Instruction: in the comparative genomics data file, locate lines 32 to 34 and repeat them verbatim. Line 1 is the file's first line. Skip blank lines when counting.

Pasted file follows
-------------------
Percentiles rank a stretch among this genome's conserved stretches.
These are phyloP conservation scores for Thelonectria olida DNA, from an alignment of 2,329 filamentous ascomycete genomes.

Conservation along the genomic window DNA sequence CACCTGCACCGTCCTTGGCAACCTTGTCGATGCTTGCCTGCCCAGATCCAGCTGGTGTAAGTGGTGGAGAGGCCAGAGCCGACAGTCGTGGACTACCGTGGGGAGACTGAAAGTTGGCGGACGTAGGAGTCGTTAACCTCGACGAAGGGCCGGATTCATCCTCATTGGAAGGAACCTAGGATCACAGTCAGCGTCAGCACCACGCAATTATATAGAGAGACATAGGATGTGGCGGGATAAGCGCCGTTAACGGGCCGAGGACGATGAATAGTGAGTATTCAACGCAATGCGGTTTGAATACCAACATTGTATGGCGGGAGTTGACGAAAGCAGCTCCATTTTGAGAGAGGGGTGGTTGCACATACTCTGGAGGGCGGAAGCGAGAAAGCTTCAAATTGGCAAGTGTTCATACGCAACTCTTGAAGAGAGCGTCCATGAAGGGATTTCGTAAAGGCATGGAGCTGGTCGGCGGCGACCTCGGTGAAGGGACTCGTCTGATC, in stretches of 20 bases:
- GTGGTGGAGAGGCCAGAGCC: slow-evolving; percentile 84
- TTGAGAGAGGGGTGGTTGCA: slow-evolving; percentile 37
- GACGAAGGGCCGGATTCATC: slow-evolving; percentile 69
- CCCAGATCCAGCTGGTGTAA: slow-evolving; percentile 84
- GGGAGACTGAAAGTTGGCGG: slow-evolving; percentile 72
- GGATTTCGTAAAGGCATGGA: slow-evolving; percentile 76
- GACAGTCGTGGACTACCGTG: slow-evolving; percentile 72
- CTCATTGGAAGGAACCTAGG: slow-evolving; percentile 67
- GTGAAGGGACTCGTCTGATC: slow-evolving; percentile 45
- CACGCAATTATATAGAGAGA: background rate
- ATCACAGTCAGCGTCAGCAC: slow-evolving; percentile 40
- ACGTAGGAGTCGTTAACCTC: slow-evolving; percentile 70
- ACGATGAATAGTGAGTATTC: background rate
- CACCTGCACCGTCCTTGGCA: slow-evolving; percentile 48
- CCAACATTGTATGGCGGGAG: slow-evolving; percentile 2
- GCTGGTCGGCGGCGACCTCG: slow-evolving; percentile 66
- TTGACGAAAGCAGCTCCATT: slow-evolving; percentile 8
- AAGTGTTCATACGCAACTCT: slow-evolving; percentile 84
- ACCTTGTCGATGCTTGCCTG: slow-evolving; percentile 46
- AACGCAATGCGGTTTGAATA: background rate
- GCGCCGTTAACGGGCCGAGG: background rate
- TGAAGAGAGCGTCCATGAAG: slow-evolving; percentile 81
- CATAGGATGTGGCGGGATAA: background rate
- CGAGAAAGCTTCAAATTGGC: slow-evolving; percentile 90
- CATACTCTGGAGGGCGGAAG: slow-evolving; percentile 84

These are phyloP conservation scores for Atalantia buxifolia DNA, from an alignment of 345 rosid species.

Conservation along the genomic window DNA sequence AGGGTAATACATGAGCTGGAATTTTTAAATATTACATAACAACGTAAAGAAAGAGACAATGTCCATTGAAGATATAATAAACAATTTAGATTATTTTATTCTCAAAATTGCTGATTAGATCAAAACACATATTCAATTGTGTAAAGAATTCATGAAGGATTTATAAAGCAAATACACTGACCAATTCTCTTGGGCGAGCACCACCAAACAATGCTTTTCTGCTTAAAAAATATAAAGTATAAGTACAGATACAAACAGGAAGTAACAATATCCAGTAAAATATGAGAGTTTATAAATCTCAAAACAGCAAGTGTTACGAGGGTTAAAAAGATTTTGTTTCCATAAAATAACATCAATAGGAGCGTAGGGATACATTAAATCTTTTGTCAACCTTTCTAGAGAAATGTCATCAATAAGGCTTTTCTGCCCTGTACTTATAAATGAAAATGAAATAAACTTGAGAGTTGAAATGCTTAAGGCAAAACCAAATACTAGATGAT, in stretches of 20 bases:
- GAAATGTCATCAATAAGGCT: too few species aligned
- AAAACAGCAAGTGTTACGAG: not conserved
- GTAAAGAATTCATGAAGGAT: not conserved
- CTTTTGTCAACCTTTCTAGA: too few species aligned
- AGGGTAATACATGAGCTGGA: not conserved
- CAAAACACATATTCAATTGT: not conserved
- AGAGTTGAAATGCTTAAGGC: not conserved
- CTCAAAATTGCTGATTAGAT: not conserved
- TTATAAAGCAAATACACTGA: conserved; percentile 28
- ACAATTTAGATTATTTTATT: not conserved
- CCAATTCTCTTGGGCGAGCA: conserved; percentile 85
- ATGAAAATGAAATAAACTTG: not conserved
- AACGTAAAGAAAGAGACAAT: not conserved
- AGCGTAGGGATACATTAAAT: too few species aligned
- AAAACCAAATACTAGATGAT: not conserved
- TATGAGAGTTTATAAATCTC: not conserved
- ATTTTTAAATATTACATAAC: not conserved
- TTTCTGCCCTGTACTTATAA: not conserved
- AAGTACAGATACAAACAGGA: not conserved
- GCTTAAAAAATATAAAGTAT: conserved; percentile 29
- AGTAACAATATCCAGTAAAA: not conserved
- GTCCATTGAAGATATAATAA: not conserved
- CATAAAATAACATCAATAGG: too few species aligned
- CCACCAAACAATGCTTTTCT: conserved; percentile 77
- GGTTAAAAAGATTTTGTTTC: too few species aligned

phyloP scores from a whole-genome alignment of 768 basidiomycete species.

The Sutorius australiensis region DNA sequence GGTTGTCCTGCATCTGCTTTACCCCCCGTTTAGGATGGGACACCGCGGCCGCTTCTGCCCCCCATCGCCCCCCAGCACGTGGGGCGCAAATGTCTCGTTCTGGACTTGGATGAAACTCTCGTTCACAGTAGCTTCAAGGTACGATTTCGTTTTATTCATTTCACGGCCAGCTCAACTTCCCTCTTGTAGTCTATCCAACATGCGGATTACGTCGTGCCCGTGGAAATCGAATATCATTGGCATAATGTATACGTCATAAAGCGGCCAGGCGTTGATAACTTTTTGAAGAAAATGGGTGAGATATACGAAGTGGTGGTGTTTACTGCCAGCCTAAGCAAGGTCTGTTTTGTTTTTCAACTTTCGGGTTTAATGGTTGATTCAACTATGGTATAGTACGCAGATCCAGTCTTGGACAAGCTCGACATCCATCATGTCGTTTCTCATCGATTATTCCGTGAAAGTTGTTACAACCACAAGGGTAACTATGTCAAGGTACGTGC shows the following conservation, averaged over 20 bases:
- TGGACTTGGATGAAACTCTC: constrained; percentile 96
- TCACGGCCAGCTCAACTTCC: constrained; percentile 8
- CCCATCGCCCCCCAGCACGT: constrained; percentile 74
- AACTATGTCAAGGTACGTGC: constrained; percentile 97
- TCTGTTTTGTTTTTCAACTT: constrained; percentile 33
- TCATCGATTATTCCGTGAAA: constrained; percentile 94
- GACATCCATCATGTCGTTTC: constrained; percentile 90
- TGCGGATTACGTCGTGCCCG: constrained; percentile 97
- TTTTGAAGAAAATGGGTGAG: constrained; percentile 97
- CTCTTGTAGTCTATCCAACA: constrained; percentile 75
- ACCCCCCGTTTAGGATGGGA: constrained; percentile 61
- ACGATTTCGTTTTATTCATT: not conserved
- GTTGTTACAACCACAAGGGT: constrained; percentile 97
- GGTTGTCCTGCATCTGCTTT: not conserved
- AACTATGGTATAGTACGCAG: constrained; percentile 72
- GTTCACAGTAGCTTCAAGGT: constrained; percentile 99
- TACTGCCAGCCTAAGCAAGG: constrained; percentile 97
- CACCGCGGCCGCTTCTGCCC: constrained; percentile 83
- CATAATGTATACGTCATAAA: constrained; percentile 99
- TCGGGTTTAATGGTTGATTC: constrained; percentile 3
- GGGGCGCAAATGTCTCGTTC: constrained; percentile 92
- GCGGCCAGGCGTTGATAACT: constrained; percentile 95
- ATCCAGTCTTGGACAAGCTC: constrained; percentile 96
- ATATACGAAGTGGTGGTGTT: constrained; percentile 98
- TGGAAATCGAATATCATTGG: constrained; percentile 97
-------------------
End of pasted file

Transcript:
- AAAACAGCAAGTGTTACGAG: not conserved
- GTAAAGAATTCATGAAGGAT: not conserved
- CTTTTGTCAACCTTTCTAGA: too few species aligned